itemGroup.Add(reference);
        }

        // Handle .json files (for example stylecop.json configuration)
        if (new FileInfo(file).Extension == ".json")
        {
            XElement reference = new XElement(xmlns + "AdditionalFiles");
            reference.Add(new XAttribute("Include", file));
            itemGroup.Add(reference);
        }

        // Handle .ruleset files
        if (new FileInfo(file).Extension == ".ruleset")
        {
            SetOrUpdateProperty(projectContentElement, xmlns, "CodeAnalysisRuleSet", existing => file);
        }
    }

    // Add the newly generated ItemGroup with the analyzer data to the project content element
    projectContentElement.Add(itemGroup);
}

Now we need to add the SetOrUpdateProperty function, which will search for occurrences of the PropertyGroup XML tag and append our configuration values or create one if it does not exist or skip if they are already added:

private static void SetOrUpdateProperty(XContainer root, XNamespace xmlns, string name, Func<string, string> updater)
{
    // Get first PropertyGroup in the .csproj file or create one
    XElement element = root.Elements(xmlns + "PropertyGroup").Elements(xmlns + name).FirstOrDefault();

    if (element != null)
    {
        // Update the element value
        string result = updater(element.Value);

        // If the result of the updater function matches the already saved value, return
        if (result == element.Value)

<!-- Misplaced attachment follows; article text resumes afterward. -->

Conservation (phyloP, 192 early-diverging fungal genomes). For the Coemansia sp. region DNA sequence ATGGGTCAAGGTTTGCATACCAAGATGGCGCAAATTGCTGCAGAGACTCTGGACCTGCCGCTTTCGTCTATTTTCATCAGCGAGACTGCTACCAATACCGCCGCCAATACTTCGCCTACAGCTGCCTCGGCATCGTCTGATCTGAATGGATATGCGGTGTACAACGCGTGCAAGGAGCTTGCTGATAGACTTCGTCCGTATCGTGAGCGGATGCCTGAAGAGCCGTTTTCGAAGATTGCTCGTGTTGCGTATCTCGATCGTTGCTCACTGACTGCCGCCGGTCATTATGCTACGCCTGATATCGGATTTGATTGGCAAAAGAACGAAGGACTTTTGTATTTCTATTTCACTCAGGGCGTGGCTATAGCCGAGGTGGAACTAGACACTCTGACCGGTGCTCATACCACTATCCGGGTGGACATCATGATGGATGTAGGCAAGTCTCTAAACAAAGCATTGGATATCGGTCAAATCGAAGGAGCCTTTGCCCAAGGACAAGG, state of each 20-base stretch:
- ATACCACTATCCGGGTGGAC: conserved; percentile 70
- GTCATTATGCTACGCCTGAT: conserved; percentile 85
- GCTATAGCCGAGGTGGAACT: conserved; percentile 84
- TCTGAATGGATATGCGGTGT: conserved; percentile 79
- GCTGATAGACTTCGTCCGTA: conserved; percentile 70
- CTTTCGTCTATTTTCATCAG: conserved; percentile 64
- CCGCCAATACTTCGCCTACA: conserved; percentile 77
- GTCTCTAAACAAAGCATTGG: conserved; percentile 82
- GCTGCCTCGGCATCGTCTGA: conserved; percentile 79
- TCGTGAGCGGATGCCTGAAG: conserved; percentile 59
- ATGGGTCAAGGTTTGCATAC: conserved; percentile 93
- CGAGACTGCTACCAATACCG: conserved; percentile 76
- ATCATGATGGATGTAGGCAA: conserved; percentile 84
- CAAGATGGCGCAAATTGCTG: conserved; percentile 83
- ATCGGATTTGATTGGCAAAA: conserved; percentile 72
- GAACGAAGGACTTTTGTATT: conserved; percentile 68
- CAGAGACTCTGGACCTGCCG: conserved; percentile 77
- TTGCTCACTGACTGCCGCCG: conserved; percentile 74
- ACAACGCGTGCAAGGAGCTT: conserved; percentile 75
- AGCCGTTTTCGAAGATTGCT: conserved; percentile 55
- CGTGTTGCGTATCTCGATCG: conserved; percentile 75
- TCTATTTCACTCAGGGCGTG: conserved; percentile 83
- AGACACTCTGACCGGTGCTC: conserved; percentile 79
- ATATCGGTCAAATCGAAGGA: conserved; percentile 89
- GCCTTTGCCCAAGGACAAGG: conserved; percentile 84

{
            return;
        }

        // Count the subdirectories in the element value
        int currentSubDirectoryCount = Regex.Matches(element.Value, "/").Count;
        int newSubDirectoryCount = Regex.Matches(result, "/").Count;

        // Compare the values from the element
        if (currentSubDirectoryCount != 0 && currentSubDirectoryCount < newSubDirectoryCount)
        {
            return;
        }

        // Set the element value if it is different from the current files' value
        element.SetValue(result);
    }
    else
    {
        // Add the property as new because it does not exist already
        AddProperty(root, xmlns, name, updater(string.Empty));
    }
}

Now for the last step, we will create the AddProperty function to finally add our configuration to the PropertyGroup XML tag of the .csproj files.

private static void AddProperty(XContainer root, XNamespace xmlns, string name, string content)
{
    // Get the property group tag
    XElement propertyGroup = root.Elements(xmlns + "PropertyGroup")
        .FirstOrDefault(element => !element.Attributes(xmlns + "Condition").Any());

    if (propertyGroup == null)
    {
        // Create new property group tag if none found
        propertyGroup = new XElement(xmlns + "PropertyGroup");

        // Add newly created tag to the root element
        root.AddFirst(propertyGroup);
    }

    // Add the new configuration to the property group
    propertyGroup.Add(new XElement(xmlns + name, content));
}

And that's it! We've just finished our CsprojAssetPostProcessor class, and it will now run every time we change code in our Unity project and add our StyleCop packages and configuration. This file should be added to the Editor folder in the Unity Assets directory, I usually put it into the directory "/Assets/Editor/PostProcessing/CsprojAssetPostProcessor.cs".

TLDR;

Too much? no problem, just grab the finished file without extensive documentation and put it into the Editor folder in your Unity Assets directory:

namespace Bussmann.io
{
    using System;
    using System.Collections.Generic;
    using System.IO;
    using System.Linq;
    using System.Text.RegularExpressions;
    using System.Xml.Linq;
    using UnityEditor;
    using UnityEngine;